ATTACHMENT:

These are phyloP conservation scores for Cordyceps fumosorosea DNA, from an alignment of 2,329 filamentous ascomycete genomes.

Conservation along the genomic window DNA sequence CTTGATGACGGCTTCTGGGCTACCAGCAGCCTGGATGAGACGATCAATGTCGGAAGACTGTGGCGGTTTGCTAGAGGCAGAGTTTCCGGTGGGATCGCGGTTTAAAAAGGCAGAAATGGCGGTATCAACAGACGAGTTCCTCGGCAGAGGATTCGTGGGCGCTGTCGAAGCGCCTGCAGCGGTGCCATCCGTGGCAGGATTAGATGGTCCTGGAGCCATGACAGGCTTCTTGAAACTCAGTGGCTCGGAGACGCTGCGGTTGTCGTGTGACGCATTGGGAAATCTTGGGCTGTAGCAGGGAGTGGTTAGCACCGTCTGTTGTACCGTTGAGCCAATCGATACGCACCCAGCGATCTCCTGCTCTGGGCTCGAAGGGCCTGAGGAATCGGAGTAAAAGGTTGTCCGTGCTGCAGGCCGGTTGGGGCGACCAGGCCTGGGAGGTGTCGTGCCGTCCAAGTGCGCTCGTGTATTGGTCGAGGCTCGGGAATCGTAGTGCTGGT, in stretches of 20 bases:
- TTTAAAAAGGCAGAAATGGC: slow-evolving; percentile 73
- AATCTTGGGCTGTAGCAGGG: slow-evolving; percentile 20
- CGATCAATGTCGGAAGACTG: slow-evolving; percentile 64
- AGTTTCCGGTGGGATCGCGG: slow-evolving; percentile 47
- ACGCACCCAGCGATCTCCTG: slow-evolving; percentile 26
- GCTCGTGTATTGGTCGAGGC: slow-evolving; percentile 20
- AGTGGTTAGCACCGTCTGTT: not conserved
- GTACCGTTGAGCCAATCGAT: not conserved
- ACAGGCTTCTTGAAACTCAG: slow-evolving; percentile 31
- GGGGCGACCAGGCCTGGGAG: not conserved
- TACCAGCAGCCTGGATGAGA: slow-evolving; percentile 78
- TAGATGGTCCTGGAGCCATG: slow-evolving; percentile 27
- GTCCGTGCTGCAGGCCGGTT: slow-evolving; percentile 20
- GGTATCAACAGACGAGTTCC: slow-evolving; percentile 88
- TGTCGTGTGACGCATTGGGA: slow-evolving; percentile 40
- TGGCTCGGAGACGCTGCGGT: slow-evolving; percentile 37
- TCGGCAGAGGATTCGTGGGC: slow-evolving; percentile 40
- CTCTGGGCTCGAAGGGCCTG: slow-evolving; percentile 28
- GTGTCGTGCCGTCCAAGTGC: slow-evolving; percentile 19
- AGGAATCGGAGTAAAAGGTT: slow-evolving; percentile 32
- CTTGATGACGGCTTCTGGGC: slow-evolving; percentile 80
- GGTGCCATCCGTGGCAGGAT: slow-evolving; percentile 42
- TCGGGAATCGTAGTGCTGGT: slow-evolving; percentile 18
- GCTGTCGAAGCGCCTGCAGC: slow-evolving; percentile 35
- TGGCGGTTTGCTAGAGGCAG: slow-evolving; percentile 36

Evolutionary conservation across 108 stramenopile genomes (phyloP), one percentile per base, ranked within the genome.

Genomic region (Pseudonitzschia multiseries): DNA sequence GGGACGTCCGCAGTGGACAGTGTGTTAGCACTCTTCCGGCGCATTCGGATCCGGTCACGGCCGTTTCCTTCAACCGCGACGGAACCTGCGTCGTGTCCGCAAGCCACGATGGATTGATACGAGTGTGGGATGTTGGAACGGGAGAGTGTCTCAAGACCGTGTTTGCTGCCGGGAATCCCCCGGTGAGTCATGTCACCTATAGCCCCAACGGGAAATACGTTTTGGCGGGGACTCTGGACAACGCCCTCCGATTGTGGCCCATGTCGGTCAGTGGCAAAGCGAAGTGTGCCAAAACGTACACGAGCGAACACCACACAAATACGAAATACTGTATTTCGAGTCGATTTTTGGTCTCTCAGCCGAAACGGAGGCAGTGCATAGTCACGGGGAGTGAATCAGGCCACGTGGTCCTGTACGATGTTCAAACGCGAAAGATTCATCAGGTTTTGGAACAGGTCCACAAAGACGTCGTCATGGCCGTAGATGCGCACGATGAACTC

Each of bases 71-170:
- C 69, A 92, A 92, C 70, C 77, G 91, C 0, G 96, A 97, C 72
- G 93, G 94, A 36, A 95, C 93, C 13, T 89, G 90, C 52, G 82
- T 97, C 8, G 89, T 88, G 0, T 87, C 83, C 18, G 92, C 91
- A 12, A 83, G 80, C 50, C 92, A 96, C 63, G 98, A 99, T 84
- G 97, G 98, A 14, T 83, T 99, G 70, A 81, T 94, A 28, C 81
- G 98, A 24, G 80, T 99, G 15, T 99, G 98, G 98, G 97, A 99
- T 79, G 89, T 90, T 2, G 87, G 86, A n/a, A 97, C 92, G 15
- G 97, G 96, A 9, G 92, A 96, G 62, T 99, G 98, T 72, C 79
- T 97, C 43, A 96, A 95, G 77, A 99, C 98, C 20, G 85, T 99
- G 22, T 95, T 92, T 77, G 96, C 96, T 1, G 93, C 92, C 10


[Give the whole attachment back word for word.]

These are phyloP conservation scores for Cordyceps fumosorosea DNA, from an alignment of 2,329 filamentous ascomycete genomes.

Conservation along the genomic window DNA sequence CTTGATGACGGCTTCTGGGCTACCAGCAGCCTGGATGAGACGATCAATGTCGGAAGACTGTGGCGGTTTGCTAGAGGCAGAGTTTCCGGTGGGATCGCGGTTTAAAAAGGCAGAAATGGCGGTATCAACAGACGAGTTCCTCGGCAGAGGATTCGTGGGCGCTGTCGAAGCGCCTGCAGCGGTGCCATCCGTGGCAGGATTAGATGGTCCTGGAGCCATGACAGGCTTCTTGAAACTCAGTGGCTCGGAGACGCTGCGGTTGTCGTGTGACGCATTGGGAAATCTTGGGCTGTAGCAGGGAGTGGTTAGCACCGTCTGTTGTACCGTTGAGCCAATCGATACGCACCCAGCGATCTCCTGCTCTGGGCTCGAAGGGCCTGAGGAATCGGAGTAAAAGGTTGTCCGTGCTGCAGGCCGGTTGGGGCGACCAGGCCTGGGAGGTGTCGTGCCGTCCAAGTGCGCTCGTGTATTGGTCGAGGCTCGGGAATCGTAGTGCTGGT, in stretches of 20 bases:
- TTTAAAAAGGCAGAAATGGC: slow-evolving; percentile 73
- AATCTTGGGCTGTAGCAGGG: slow-evolving; percentile 20
- CGATCAATGTCGGAAGACTG: slow-evolving; percentile 64
- AGTTTCCGGTGGGATCGCGG: slow-evolving; percentile 47
- ACGCACCCAGCGATCTCCTG: slow-evolving; percentile 26
- GCTCGTGTATTGGTCGAGGC: slow-evolving; percentile 20
- AGTGGTTAGCACCGTCTGTT: not conserved
- GTACCGTTGAGCCAATCGAT: not conserved
- ACAGGCTTCTTGAAACTCAG: slow-evolving; percentile 31
- GGGGCGACCAGGCCTGGGAG: not conserved
- TACCAGCAGCCTGGATGAGA: slow-evolving; percentile 78
- TAGATGGTCCTGGAGCCATG: slow-evolving; percentile 27
- GTCCGTGCTGCAGGCCGGTT: slow-evolving; percentile 20
- GGTATCAACAGACGAGTTCC: slow-evolving; percentile 88
- TGTCGTGTGACGCATTGGGA: slow-evolving; percentile 40
- TGGCTCGGAGACGCTGCGGT: slow-evolving; percentile 37
- TCGGCAGAGGATTCGTGGGC: slow-evolving; percentile 40
- CTCTGGGCTCGAAGGGCCTG: slow-evolving; percentile 28
- GTGTCGTGCCGTCCAAGTGC: slow-evolving; percentile 19
- AGGAATCGGAGTAAAAGGTT: slow-evolving; percentile 32
- CTTGATGACGGCTTCTGGGC: slow-evolving; percentile 80
- GGTGCCATCCGTGGCAGGAT: slow-evolving; percentile 42
- TCGGGAATCGTAGTGCTGGT: slow-evolving; percentile 18
- GCTGTCGAAGCGCCTGCAGC: slow-evolving; percentile 35
- TGGCGGTTTGCTAGAGGCAG: slow-evolving; percentile 36

Evolutionary conservation across 108 stramenopile genomes (phyloP), one percentile per base, ranked within the genome.

Genomic region (Pseudonitzschia multiseries): DNA sequence GGGACGTCCGCAGTGGACAGTGTGTTAGCACTCTTCCGGCGCATTCGGATCCGGTCACGGCCGTTTCCTTCAACCGCGACGGAACCTGCGTCGTGTCCGCAAGCCACGATGGATTGATACGAGTGTGGGATGTTGGAACGGGAGAGTGTCTCAAGACCGTGTTTGCTGCCGGGAATCCCCCGGTGAGTCATGTCACCTATAGCCCCAACGGGAAATACGTTTTGGCGGGGACTCTGGACAACGCCCTCCGATTGTGGCCCATGTCGGTCAGTGGCAAAGCGAAGTGTGCCAAAACGTACACGAGCGAACACCACACAAATACGAAATACTGTATTTCGAGTCGATTTTTGGTCTCTCAGCCGAAACGGAGGCAGTGCATAGTCACGGGGAGTGAATCAGGCCACGTGGTCCTGTACGATGTTCAAACGCGAAAGATTCATCAGGTTTTGGAACAGGTCCACAAAGACGTCGTCATGGCCGTAGATGCGCACGATGAACTC

Each of bases 71-170:
- C 69, A 92, A 92, C 70, C 77, G 91, C 0, G 96, A 97, C 72
- G 93, G 94, A 36, A 95, C 93, C 13, T 89, G 90, C 52, G 82
- T 97, C 8, G 89, T 88, G 0, T 87, C 83, C 18, G 92, C 91
- A 12, A 83, G 80, C 50, C 92, A 96, C 63, G 98, A 99, T 84
- G 97, G 98, A 14, T 83, T 99, G 70, A 81, T 94, A 28, C 81
- G 98, A 24, G 80, T 99, G 15, T 99, G 98, G 98, G 97, A 99
- T 79, G 89, T 90, T 2, G 87, G 86, A n/a, A 97, C 92, G 15
- G 97, G 96, A 9, G 92, A 96, G 62, T 99, G 98, T 72, C 79
- T 97, C 43, A 96, A 95, G 77, A 99, C 98, C 20, G 85, T 99
- G 22, T 95, T 92, T 77, G 96, C 96, T 1, G 93, C 92, C 10